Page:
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FASHION POLICE

OK for Eastern Gal to Dodge the Western Wear

October 04, 2002|Jeannine Stein

Dear Fashion Police: We have been invited to attend a wedding in Southern California for a couple who have horses. It will be a Western-themed wedding with the bride and groom on horseback. I was born and raised in New England, and since moving to Southern California, I have been shocked by the attire at weddings, from beach wear to Hawaiian shirts, shorts, etc. It's not what I was taught about being respectful to the event.

What would be appropriate attire for this function? I'd feel as if I was attending a costume party if I attempted Western attire, but I also don't want to be way overdressed.

--OLD FASHIONED GAL

Dear Gal: What? You're not keen on dressing up in an Annie Oakley outfit and firing off your six-shooter? What is wrong with you?

Seriously, we've never been big on theme weddings that require the guests to dress a certain way, i.e., all white, or medieval garb, or clown clothes. Even when there is no forced dress code, as in your case, having a theme still puts subtle pressure on the attendees to conform to it.

Since you're not a Wild West kind of gal, we suggest opting for a nice daytime outfit--something you'd wear to lunch at an upscale restaurant, or a religious service, or an opera or play matinee. If you feel inclined to give a small nod to Western wear you can opt for some turquoise and silver jewelry, cowboy boots or a fringed suede jacket. We're going to guess that since equines are involved that at least part of the service will be held outdoors, so bring a cover-up in case it gets chilly. Also, wear low-heeled shoes--no stilettos, just in case you have to ride off into the sunset.

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Dear Fashion Police: I am in my early 40s and work in an office that has a business-casual dress code. I have a lot of knee-length wool, silk and gabardine skirts that I mix with sweaters or blazers. It seems that sheer pantyhose are hopelessly out of style, since everyone seems to have bare legs. Now that it's getting cooler, that doesn't seem appropriate. On the other hand, it seems to be too early in the season for opaque tights. What do you suggest for an updated look?

--BEYOND BARE

Dear Beyond: To get the latest scoop on looks for legs, we spoke with Sally Kay, president of the North Carolina-based Hosiery Assn., a trade organization representing the leg-wear industry. The good news is that you have several choices of how to clad your legs in this post-summer, pre-autumn period. The bad news is ... well, there is no bad news.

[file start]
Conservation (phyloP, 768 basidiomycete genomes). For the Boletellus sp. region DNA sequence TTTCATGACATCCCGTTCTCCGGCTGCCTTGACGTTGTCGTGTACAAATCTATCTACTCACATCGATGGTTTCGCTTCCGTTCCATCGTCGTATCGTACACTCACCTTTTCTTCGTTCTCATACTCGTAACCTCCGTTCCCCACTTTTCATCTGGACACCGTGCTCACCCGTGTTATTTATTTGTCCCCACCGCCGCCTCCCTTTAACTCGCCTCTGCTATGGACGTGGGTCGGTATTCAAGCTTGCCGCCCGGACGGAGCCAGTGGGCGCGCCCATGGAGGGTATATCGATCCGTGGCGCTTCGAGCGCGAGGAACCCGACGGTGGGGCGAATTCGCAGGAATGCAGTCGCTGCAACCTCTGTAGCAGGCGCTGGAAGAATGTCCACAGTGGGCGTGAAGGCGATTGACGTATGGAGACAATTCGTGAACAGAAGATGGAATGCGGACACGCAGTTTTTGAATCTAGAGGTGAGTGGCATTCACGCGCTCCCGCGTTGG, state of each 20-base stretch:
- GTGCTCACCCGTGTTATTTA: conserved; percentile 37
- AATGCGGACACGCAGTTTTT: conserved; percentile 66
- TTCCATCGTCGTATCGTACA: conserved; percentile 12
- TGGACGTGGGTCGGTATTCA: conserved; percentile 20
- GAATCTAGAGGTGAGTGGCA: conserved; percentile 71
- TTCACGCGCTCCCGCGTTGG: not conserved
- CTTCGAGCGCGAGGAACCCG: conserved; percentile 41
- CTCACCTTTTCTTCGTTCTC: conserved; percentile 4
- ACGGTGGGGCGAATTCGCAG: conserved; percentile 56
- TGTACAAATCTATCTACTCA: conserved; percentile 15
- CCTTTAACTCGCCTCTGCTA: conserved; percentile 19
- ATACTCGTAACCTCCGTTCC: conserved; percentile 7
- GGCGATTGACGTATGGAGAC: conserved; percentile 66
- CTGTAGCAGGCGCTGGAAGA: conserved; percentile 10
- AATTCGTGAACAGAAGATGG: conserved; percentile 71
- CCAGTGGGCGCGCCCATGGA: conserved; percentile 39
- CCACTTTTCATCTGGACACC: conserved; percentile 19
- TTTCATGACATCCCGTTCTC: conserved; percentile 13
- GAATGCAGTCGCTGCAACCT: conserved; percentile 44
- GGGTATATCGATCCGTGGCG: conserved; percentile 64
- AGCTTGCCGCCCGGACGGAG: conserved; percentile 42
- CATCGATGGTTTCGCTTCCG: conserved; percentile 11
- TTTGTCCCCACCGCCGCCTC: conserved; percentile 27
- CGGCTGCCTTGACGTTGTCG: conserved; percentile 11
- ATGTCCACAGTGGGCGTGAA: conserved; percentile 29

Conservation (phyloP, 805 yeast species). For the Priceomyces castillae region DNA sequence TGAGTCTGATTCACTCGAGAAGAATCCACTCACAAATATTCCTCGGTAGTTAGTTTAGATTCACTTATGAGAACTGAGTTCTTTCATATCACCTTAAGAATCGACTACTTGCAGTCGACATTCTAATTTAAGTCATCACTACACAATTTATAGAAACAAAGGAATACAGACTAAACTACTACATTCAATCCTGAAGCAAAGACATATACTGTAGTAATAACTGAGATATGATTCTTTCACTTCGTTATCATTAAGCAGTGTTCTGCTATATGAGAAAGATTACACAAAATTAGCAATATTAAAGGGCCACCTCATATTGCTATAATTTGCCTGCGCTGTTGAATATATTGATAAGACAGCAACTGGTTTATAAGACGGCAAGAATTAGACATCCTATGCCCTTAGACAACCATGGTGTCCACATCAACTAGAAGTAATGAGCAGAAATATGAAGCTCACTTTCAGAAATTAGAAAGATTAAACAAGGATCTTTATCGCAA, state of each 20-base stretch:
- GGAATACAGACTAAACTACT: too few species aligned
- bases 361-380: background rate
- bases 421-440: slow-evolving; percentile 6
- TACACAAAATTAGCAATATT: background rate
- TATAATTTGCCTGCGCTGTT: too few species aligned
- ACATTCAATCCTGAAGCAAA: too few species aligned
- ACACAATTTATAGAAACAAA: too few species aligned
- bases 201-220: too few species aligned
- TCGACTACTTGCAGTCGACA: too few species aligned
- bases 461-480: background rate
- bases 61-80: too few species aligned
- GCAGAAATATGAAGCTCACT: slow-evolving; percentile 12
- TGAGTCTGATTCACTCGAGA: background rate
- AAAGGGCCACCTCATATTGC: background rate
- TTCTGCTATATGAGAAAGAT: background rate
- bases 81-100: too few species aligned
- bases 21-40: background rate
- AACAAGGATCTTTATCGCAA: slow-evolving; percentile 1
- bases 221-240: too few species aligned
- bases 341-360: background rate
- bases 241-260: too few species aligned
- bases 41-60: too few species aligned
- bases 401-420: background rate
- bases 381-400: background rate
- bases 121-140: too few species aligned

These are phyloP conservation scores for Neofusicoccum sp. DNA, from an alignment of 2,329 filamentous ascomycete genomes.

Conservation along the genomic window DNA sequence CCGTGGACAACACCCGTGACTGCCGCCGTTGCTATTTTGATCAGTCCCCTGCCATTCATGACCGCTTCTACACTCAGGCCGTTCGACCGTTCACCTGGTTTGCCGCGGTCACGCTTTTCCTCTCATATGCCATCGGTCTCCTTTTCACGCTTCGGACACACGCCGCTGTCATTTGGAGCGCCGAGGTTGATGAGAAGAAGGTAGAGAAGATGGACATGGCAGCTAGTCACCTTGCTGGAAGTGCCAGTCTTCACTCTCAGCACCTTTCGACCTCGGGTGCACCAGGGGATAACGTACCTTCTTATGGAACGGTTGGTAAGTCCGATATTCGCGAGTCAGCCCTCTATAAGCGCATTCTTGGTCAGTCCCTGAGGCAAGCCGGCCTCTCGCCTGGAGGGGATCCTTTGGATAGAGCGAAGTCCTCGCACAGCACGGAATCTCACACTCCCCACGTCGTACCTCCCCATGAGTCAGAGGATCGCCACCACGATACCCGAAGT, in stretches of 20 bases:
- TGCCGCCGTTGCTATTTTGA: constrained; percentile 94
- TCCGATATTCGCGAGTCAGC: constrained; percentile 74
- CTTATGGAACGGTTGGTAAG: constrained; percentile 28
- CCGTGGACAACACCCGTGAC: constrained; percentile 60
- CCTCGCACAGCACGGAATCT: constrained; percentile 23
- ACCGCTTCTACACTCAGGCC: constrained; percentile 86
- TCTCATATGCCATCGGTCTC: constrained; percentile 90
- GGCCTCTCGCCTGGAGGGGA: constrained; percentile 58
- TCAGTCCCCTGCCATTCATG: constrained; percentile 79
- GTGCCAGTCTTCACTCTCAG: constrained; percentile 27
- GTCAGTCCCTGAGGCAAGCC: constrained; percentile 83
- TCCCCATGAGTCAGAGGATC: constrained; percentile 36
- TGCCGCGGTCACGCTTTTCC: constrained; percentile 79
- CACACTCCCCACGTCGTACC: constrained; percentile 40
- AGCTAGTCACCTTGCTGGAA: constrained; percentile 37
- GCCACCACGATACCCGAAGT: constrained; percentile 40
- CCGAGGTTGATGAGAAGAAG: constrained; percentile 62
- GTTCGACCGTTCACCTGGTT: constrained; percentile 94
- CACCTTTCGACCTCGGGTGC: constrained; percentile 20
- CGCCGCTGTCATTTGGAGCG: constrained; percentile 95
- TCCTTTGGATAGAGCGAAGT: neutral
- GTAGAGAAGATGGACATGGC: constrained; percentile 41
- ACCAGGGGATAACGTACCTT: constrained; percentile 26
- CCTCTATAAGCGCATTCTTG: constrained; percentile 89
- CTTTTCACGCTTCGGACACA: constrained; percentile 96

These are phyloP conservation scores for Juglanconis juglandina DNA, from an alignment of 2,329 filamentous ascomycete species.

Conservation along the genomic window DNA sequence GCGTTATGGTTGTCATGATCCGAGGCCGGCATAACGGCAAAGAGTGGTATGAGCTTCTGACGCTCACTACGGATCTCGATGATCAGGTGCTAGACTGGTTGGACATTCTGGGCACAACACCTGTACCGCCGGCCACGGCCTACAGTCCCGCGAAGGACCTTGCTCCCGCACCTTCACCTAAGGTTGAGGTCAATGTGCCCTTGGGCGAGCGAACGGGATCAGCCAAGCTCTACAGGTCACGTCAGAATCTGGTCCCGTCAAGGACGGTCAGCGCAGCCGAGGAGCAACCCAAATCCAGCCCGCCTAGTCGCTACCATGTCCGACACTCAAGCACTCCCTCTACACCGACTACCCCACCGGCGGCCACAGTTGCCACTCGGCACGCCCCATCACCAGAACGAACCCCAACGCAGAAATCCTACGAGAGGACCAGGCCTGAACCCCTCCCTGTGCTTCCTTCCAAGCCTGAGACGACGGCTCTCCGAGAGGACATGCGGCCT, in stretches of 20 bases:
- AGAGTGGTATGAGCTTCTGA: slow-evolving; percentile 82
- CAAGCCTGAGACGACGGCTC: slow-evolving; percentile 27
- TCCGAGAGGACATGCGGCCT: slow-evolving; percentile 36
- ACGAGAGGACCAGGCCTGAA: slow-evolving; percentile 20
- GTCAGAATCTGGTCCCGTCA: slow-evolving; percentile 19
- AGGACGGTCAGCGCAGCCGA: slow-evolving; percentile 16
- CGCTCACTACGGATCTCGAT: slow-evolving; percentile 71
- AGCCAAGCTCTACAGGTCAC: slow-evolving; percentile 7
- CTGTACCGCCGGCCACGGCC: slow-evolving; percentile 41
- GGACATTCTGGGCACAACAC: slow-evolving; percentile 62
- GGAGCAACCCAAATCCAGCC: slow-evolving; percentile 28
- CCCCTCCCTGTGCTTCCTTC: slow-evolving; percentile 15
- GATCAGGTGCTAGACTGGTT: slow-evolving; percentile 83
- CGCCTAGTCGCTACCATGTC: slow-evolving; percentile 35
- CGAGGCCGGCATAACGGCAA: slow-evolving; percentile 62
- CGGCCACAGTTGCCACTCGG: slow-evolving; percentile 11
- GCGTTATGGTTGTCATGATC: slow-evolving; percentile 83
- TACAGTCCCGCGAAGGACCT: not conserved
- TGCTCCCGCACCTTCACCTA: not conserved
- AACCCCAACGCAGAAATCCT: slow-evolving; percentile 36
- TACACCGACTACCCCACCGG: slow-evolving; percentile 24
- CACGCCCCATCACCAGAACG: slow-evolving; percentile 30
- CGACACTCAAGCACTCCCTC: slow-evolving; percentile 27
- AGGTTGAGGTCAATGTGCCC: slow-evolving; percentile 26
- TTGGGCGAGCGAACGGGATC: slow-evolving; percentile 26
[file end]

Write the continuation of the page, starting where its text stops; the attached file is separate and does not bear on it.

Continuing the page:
If you want to achieve that bare-legged look but still have coverage, Kay said, look for pantyhose labeled "ultrasheer" and try to find the color that best matches your skin tone. We've seen women wearing these and we were hard pressed to tell at first if they were even wearing hose.

Your second option is lightly textured hose, a big look for fall. Looks include herringbone tweeds, basket weave patterns, fishnets--even lace. Granted, your office may be too conservative for lacey legs, but a faint herringbone pattern probably won't raise too many eyebrows.

Not all tights are ultra-heavy; some are between sheer and opaque and are perfect for transitional months. Think color, too, especially monochromatic looks in rust, chocolate, charcoal and brandy.

For more information on all kinds of hosiery, visit the association's Web site at www.hosieryassociation.com.

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Dear Fashion Police: I recently purchased a beaded blouse at a thrift store that I fell in love with. Now that it has a spot in my wardrobe, I have no idea how or where to wear it. It's linen and long sleeved and has pearl beads all over the front in a fleur-de-lis pattern. The tips of the collar are also beaded.

--THRIFTY SHOPPER

Dear Thrifty: Lucky you--embellished blouses and sweaters have continued through another season, so your thrift store find is in step with today's looks.

Your blouse can be worn a number of different ways with a number of different pieces. You can dress it down with a pair of blue or black jeans. Wear it with a straight skirt for a dinner engagement, or to the office with a nice pair of pants or skirt, providing you don't work in an extremely traditional, conservative place. Even though the blouse is beaded, linen is not a terribly dressy fabric, so we'd avoid trying to incorporate it into an evening outfit.

Keep the jewelry and accessories to a minimum, since the blouse itself is eye-catching. Some small pearl earrings or a pearl bracelet would be enough.

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Write to Fashion Police, 202 W. 1st St., Los Angeles CA 90012, fax to (213) 237-4888, or send e-mail to jeannine.stein@latimes.com.

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